MARINE CORPS LOGISTICS BASE ALBANY, Ga. -- When a Marine dies, a select group of his brothers-in-arms stand ready to honor his commitment to God, Corps and country by ensuring he receives a proper Marine Corps burial.
The burial detail performs at funerals while the color guard represents the Marine Corps during parades, ceremonies and community events.
Throughout the past two years Albany Marines have sent the color guard and burial detail on a combined 252 missions. Each was done by Marines who volunteered their time to honor those who paved the way before them.
According to Gunnery Sgt. Bari Williams, the Marine Corps is the only branch of military service to give their men and women military burials regardless of the time they served in the uniform.
"Whether they served 30 years or one day, if they were a Marine, they still rate a proper burial," said Williams.
The burial detail here consists of 14 Marines who share the responsibilities of attending funerals and serving on the color guard. According to Williams, at least twice as many Marines are needed.
"We should have about 30 Marines on stand-by," said Williams. "I commend the Marines who are on it now. They work long hours sometimes, but I have received numerous letters of thanks for their flawless performances. They really do a great job."
The members of the detail are expected to be prepared at all times because they usually have only 48 hours notice. Team members practice an hour together each week.
Marines who get involved enjoy several benefits, said Williams. They receive a set of dress blue Alphas. They are also excused from certain kinds of duty, such as the 24-hour barracks duty.
Being part of the burial detail usually involves a one-year commitment, but some Marines involvement has lasted much longer, partly because few new members join, but mainly because those who participate take a great deal of pride in the duty.
Sgt. Jolanta Krempin has been on the color guard for four years and now serves on the burial detail as well. Cpls. Sebastien Spinard and Patrick Zierke have served on the color guard and burial detail for more than two years.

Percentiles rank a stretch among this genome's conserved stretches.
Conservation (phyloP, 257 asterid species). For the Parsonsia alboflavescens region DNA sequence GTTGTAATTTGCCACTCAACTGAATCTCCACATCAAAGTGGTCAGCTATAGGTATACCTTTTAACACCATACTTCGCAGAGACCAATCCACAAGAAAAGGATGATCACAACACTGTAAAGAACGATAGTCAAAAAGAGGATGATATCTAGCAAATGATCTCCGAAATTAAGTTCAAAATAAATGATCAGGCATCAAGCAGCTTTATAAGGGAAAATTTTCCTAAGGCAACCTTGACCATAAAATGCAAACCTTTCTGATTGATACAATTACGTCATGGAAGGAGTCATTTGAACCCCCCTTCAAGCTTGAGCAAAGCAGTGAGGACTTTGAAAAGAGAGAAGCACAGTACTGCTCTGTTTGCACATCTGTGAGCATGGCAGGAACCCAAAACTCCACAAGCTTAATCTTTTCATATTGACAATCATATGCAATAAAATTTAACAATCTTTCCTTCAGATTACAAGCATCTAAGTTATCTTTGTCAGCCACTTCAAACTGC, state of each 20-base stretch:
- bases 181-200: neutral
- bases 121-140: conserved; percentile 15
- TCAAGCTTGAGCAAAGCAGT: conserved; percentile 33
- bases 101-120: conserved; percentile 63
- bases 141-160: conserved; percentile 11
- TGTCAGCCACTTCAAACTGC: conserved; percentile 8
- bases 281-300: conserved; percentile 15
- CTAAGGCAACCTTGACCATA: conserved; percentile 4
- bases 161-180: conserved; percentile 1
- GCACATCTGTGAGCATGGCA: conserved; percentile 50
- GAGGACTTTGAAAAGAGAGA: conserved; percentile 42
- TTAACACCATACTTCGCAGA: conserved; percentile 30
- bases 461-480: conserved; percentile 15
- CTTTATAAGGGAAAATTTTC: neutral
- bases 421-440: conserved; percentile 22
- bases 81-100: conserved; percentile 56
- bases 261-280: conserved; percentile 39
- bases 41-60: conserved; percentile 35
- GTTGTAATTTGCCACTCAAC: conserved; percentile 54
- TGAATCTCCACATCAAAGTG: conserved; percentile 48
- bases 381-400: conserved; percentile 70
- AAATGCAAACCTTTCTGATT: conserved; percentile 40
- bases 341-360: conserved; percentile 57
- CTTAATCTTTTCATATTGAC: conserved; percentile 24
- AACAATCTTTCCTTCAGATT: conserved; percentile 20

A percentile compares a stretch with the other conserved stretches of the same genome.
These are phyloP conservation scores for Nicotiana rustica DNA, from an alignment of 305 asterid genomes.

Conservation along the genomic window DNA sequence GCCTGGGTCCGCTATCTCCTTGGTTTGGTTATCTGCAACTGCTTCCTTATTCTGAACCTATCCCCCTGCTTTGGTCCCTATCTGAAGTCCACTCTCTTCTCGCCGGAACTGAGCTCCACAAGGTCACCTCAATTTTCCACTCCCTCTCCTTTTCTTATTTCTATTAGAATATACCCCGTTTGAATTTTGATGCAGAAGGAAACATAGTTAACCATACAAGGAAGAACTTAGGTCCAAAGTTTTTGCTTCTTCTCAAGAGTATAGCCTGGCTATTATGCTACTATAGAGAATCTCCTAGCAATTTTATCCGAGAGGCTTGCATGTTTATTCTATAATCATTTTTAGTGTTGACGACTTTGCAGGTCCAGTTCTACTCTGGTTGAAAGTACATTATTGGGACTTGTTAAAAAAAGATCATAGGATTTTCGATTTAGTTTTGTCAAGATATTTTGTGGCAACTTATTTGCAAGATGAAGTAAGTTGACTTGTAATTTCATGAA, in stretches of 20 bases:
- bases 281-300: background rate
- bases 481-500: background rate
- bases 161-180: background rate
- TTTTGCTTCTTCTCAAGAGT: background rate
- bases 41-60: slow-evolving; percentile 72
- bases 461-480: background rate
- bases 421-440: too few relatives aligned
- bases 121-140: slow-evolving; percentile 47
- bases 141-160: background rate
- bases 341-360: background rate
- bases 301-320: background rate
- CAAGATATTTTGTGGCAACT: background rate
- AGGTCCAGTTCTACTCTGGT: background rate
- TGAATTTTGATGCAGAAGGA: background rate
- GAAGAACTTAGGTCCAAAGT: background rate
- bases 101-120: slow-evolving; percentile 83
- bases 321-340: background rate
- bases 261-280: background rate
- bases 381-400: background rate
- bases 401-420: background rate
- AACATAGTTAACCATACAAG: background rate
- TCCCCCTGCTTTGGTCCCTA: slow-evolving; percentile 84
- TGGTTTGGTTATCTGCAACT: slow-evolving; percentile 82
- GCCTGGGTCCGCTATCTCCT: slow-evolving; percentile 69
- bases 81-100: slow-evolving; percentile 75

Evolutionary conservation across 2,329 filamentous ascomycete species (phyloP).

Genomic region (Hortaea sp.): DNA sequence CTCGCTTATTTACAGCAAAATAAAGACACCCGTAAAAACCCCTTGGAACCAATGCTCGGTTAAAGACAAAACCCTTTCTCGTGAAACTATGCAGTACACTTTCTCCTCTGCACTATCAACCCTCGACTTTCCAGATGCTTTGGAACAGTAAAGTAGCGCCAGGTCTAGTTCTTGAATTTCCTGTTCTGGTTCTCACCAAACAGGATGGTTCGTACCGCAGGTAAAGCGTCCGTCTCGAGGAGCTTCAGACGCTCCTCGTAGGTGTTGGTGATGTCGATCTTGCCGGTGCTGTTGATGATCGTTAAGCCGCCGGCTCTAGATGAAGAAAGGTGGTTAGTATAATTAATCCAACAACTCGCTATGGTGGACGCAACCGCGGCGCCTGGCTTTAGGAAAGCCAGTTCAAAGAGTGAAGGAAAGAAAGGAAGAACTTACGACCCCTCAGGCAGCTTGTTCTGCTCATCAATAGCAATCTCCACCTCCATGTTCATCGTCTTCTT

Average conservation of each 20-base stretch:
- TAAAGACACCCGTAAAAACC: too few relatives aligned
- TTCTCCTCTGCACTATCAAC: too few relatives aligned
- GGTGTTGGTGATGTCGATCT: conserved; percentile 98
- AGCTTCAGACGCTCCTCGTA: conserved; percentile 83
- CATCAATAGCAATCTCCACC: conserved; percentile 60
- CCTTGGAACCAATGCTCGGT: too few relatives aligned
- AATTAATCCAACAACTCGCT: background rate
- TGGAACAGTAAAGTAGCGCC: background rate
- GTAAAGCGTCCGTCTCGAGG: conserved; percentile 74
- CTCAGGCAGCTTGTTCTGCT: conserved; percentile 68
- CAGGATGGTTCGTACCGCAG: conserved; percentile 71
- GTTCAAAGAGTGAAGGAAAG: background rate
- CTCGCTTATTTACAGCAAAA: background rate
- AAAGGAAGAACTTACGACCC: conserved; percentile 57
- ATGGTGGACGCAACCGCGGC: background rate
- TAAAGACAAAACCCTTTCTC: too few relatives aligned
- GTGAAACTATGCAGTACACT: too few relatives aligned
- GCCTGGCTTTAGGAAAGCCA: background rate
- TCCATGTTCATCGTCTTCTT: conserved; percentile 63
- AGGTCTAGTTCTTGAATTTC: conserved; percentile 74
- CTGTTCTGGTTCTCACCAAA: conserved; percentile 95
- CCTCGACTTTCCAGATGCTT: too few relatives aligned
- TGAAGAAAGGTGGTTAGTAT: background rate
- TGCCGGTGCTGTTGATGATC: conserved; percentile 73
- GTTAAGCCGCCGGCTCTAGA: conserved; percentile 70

"I do it because it is an honor to provide our Marines the proper military funeral they deserve for serving our nation," said Sgt. Paige Francis, who has been on the burial detail for eight months. "Every detail is different, however there is always a feeling of pride when we know that the family appreciates us being there. We learn a lot of history from the families as to how that particular Marine has served in the Marine Corps and how much he or she has influenced the life of the family."
Lance Cpl. Darrell Stewart, who has done 23 burials, said the only real drawback to being a part of the detail is that so few people have signed up that it takes a lot of time. But he added that the time is well spent.
"I think what we do brings some closure for some of the family members," said Stewart. "It helps them know that they are part of our [Marine Corps] family too."
As a part of the detail or color guard, Marines receive a certificate of commendation and many receive a Navy Achievement Medal for their services.
According to Francis, the color guard/burial detail is always looking for volunteers.
"If anyone is interested in becoming a part of the team, they will need to go through the proper channels (chain of command) for approval to join," said Francis.